Speaking of Mick, he was more vocal and interactive with the audience all night, in my opinion, than he has been in any other show of the several hundred I have heard. He had the entire audience right where he wanted us, and he was the ultimate showman.
Tumbing Dice, then Slipping Away and Before They Make Me Run from Keith, followed by Start Me Up. The audience rocked, and it seemed the show settled down to a smooth course.
Love Train was surprisingly well received, with much of the audience singing.
Honkey Tonk Women was OK, and then Can't You Hear Me Knocking, which is not one of my favorite songs, but which was incredible. Each of the Stones outdid themselves on this song. Ronnie has made Mick Taylor irrelevant, and any potential guest appearance on the tour by Mick Taylor would be akward, unless they did some obscure song in a club setting. This song built and built through each section, culminating with Ronnie's perfect guitar licks. Ronnie got a loud and lengthy ovation which was appreciated and acknowledged by him.
Then Satisfaction and off to the B stage. I had never heard Mannish Boy live, and I am more and more getting into the Stones Blues songs. What a gem this one is, and yet again, the audience loved it.
Next was You Got Me Rocking. I see posts on Stones Boards all the time saying "this song must go". I can tell you that it is not going anywhere, because it is obviously one of Keith's favorite songs to perform. This performance was all Keith, and all wonderful. It is a perfect Keith song, and he could not have made it rock more..
Brown Sugar was next, and then exit out the back of the arena.
One of my very favorites to hear live, Midnight Rambler, was the first encore song. Man was this awesome. By this time all the upper deck aisles were standing room only so there was more room to dance. A loud and perfect Jumping Jack Flash ended one of the best concerts ever performed, and that was it. During the last two songs I kept my binocs on the Stones, knowing full well that for me it may be the last time I ever see them live.
For all the times I have had the HONOR to be in the boys presence, let me just say last night was as good as I can remember them in the early days or as good if not better than MSG for No Security. The audience was primed for a great treat and boy did Mick and co. appreciate all the love and give it their ALL. Thanks for Can't ya Hear Me Knocking and No Expectations. I am still beaming and wish I could catch them again before Jan. '03. Thanks Boys and luv ya LIVE!
People ask me do you ever get tired w/ the stones I say no.. do you ever get tired of looking at a Van Gogh? drinking French Champaign or having a cohiba robusto no! The energy between the guys was more then electric. the way Richards and wood vibed of each other weaving licks back and fourth was perfect. jagger never better! Charlie the human metronome. The rest of the band was like a well oiled machine. if you were not a fan and went to that show you are one now. I could go on and on. remarkably my wife who went w/ me to the garden, told me she liked it but did not think it was all I always talk about, was blown away! a matter of fact when we got home she put the bridges dvd on!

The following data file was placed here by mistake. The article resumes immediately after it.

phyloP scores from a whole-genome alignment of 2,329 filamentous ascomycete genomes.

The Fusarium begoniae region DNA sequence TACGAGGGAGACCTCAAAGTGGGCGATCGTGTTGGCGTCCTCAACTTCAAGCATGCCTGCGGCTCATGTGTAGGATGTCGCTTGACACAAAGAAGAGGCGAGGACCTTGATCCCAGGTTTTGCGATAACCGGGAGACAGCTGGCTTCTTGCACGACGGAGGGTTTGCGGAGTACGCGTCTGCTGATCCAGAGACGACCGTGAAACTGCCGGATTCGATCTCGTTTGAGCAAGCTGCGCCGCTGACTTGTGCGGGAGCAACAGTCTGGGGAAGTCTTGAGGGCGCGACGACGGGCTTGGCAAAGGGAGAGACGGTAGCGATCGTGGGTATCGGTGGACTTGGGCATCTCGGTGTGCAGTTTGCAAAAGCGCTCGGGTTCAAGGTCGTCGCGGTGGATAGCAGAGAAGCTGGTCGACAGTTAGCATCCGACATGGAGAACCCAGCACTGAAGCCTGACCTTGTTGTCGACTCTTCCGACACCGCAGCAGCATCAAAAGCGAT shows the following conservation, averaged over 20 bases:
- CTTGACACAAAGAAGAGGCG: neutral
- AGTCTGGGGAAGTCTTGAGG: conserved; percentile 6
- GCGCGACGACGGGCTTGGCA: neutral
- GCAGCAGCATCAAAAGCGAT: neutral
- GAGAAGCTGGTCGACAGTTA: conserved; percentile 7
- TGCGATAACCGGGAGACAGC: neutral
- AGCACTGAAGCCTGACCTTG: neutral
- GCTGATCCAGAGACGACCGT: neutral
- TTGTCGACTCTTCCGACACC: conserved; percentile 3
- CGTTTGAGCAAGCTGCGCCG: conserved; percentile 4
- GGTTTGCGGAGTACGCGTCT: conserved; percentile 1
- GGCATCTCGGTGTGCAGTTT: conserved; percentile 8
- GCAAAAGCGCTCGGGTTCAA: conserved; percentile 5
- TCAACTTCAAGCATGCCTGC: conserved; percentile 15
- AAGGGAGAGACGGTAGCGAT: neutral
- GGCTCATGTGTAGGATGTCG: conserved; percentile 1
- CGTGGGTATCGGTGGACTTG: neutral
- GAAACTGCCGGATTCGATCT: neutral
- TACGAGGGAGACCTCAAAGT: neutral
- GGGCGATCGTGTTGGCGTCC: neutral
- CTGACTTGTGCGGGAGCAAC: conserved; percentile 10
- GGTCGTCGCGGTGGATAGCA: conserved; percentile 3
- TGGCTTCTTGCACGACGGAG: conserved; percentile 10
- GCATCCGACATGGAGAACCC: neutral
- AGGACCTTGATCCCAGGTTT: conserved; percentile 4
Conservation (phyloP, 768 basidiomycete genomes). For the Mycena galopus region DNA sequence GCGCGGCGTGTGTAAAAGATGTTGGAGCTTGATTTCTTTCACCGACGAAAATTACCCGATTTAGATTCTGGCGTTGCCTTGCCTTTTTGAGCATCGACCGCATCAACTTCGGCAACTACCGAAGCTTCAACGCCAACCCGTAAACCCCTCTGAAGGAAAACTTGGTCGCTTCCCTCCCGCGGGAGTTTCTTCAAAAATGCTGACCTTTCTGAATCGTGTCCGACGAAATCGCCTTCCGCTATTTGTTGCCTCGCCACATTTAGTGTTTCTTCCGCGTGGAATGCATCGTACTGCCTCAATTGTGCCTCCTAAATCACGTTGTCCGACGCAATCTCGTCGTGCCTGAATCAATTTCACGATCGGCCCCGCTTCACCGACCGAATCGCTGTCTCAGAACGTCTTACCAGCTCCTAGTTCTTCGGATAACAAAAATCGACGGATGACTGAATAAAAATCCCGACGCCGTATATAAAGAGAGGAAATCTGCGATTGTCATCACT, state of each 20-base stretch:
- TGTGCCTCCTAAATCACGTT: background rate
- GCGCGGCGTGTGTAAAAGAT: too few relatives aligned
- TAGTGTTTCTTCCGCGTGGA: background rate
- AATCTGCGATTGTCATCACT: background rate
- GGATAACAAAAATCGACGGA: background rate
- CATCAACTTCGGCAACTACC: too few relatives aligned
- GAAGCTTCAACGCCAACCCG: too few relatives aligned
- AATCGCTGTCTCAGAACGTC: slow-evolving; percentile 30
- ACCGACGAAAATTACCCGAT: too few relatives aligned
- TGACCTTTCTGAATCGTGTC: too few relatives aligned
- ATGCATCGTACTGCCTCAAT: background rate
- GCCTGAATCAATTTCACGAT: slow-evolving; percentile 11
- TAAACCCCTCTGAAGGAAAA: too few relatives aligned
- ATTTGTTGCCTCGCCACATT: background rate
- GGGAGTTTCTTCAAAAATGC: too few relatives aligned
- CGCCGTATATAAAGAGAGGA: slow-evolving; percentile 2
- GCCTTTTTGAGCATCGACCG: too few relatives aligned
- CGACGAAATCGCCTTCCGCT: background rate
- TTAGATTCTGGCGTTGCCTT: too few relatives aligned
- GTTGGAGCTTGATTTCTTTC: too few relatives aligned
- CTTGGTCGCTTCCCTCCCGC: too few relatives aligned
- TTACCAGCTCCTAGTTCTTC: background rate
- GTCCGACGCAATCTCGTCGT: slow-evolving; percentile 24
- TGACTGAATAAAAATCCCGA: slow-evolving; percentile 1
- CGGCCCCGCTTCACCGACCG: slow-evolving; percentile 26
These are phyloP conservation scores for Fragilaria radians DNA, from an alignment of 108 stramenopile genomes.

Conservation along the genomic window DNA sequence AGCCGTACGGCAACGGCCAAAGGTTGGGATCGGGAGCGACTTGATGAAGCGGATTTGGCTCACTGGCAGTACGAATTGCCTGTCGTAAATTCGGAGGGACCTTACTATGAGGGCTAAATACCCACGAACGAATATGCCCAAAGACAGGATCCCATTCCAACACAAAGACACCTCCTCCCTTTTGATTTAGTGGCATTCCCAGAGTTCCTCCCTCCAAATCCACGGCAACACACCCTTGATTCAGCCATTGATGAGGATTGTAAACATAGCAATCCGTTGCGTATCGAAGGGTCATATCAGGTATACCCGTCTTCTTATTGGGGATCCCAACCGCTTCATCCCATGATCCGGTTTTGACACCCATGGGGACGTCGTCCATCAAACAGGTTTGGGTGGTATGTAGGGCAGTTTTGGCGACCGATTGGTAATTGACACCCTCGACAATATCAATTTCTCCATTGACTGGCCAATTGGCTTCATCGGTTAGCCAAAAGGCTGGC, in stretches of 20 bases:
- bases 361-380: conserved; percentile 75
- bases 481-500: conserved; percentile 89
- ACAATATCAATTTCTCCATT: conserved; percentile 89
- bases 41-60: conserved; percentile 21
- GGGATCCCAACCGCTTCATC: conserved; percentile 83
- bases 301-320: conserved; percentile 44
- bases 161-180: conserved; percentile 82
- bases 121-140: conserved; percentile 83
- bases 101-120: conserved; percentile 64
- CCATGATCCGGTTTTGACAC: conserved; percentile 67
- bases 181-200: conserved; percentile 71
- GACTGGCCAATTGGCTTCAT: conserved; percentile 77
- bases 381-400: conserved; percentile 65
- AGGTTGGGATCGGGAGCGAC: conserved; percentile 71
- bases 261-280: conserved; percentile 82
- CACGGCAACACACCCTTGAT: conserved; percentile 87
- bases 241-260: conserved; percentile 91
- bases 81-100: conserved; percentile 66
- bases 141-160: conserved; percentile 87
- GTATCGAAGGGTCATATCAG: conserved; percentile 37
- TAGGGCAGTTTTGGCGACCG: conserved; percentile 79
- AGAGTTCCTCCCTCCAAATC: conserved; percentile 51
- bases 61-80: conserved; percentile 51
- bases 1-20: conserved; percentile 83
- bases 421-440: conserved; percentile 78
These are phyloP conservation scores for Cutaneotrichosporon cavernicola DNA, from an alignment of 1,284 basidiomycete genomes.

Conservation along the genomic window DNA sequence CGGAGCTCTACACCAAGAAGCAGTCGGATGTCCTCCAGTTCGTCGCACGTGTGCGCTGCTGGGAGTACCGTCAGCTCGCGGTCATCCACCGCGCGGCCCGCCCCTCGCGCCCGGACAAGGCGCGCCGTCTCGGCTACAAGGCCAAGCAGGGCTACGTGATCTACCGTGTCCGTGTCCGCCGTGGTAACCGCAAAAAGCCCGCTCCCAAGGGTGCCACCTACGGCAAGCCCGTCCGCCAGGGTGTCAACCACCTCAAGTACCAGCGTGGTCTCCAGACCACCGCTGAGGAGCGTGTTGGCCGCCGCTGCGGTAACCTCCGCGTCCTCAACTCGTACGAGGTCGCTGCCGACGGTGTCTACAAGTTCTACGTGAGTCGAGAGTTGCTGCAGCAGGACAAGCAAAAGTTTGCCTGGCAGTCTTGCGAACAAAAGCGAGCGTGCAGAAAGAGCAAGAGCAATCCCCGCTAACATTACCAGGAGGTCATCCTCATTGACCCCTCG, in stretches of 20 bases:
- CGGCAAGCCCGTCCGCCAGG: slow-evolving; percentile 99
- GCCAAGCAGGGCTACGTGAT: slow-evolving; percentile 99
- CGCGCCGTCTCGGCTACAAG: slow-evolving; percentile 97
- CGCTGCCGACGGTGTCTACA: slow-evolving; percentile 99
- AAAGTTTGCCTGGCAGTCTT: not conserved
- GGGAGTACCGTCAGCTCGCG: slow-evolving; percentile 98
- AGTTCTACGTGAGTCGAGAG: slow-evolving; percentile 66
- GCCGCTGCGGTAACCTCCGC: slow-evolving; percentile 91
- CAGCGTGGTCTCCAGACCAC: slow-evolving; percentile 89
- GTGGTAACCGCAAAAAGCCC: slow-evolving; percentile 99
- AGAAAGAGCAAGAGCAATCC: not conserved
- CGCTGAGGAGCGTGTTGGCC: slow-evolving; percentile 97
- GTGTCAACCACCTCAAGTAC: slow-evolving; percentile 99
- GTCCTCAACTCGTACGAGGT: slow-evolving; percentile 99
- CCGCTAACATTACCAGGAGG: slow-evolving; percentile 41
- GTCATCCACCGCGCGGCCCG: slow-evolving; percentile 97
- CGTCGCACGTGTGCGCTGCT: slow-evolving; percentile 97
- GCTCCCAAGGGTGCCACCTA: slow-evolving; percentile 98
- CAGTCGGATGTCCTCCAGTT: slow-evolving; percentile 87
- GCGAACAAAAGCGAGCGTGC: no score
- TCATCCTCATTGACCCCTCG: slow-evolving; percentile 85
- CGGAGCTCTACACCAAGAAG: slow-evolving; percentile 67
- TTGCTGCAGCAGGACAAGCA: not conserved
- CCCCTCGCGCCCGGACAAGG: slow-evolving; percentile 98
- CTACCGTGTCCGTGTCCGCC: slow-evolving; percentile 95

One thing that may sound goofy but was the icing on the cake was that we got to slap hands w/ Charlie and Richard's when they went to the b-stage Thanks for the great show you guys keep it going! Hope to go for my 25th in San Antonio.
There were so many excellent songs, and everything was played so well that it's hard to pick favorite numbers, but several tunes that stood out were Love in Vain, Let It Bleed, Can't You Hear Me Knocking and Midnight Rambler.
Ron Wood was ON FIRE tonight, and I take back every negative thing I ever said about him. He played slide guitar on Love In Vain, and he performed fantastic solos on Let It Bleed and Can't You Hear.
On Love in Vain, Mick stood at the center of the stage (no dancing or prancing) and both Ron and Keith sat on stools. Keith played acoustic guitar, while Ron had his slide guitar. It was amazing. During Can't You Hear Me Knocking, the long instrumental portion went on forever. Keith started it with a solo, then the sax player blew, then Mick signaled that he was ready to play harmonica, and he played for several minutes before handing it over to Ron to bring it home. It was an extended jam session. Mick also played harmonica on Mannish Boy and of course Midnight Rambler. During the Let It Bleed set I kept hoping they would close with Rambler, but when they went into Gimme Shelter I figured I was out of luck, so when it popped up in the encore I was thrilled.
The Hartford crowd was wonderful. Completely enthusiastic. Lots of singing along, even in the not-so-big numbers like Monkey Man and Rocks Off.
The Strokes, the opening act, put on a nice show, not very enthusiuastic but technically very good. They sounded a bit like Tom Petty.
I was in Section 201, Row T. This was my 10th Stones concert. I hope to see many more.